Week 3: Why Survey online?

This week, I’ll be looking into how online surveys can benefit businesses.

Online survey provide a variety of benefits over other methods. Here are several features that I think are important to small businesses taken from the Evans and Mathur article “The value of online surveys”.

Benefits of online surveys

cost effective and timely

Internet surveys are able to be implemented at a lower cost than other surveys. Several subscription based platforms exist so there is no fixed development cost for the software. Additionally they have low administration costs, low cost to increase sample size, and data entry is done by respondent. Leaving a business to invest more capital in developing questions and processing answers.   Online surveys allow for quick development and implementation as well as real-time results, analysis tools and automatic validation of entries.

convenience

Online surveys allow users the ability to choose when and where they engage the survey.  As well as the ability to embed multimedia, such as instructional videos or advertising samples.

demographic bonuses when using own client list

When you are using your own client list, you can know who responded, who didn’t, and who engaged but did not respond to survey. In addition you can cross reference this data with your demographic data on file to identify who you are reaching and who you are not.

Technology advantage

Online surveys allow for an advantage over traditional survey forms by eliminating interviewer biases, provide respondents only questions that pertain to them, the ability to rotate locations of answers to decrease bias, and to show a percent completed decreasing survey anxiety.

Drawbacks

There are drawbacks to this method, just as there are to traditional surveys. Here are some considerations to keep in mind

Demographic issues

One of the biggest issues is that not everyone has internet or is computer literate. Those with “lower incomes, less education, living in rural areas or age 65 and older are underrepresented” (Internet Surveys).  So alternate survey means would be needed to reach those audiences.  Likewise  those who do answer the survey may not represent cross-section of population and thus margin of error is difficult to establish (Internet Surveys).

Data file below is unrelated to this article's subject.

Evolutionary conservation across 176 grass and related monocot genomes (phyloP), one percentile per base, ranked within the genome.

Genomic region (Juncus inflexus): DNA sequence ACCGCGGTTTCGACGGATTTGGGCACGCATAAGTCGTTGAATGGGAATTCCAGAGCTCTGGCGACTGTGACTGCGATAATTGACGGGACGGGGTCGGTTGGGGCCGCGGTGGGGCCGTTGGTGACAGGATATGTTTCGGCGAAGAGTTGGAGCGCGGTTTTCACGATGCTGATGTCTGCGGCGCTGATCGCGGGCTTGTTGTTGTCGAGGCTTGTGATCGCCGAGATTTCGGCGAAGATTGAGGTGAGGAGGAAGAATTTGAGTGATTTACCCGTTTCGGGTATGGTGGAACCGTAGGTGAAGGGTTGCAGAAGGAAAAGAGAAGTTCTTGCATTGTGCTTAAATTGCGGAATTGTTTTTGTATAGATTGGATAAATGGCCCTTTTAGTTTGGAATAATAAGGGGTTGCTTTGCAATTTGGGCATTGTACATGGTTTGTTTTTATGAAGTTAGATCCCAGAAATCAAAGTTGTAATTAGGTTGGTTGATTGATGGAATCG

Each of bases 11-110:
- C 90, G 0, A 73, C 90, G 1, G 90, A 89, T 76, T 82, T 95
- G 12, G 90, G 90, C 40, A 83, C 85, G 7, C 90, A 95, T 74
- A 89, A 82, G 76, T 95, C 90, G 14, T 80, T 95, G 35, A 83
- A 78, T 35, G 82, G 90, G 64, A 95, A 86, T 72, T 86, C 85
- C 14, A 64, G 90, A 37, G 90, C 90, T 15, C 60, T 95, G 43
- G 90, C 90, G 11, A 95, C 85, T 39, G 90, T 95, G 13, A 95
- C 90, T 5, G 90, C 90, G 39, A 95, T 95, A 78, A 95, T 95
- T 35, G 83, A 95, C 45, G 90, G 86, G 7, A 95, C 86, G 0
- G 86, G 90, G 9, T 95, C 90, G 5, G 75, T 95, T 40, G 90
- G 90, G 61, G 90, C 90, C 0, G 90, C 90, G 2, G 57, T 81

Less personal

Online surveys are considered less personal than in person or phone interviews. This can ead to less trust of surveyor and survey, questions of privacy of information submitted, low response rates or even viewed as junk mail by user or their mail host. So it is important to build rapport with respondents, and possibly make them aware of the survey in advance.

Survey overload

There are many surveys online now, and survey overload can result in low response numbers.   Personally if I see a survey popup on a website when I first visit it, I get annoyed and close the pop up. But I still generally proceed to the site.  So it is important that respondents feel respected and opt-in to a survey, and not be forced to opt-out instead.

Technology variations

There are variations in how people access online surveys. People accessing surveys by  cellphones, computers, different browsers or operating systems can lead to unexpected display problems.  And these problems can cause non-response.  So it is important that a reliable framework or service is used. Especially one that is device responsive.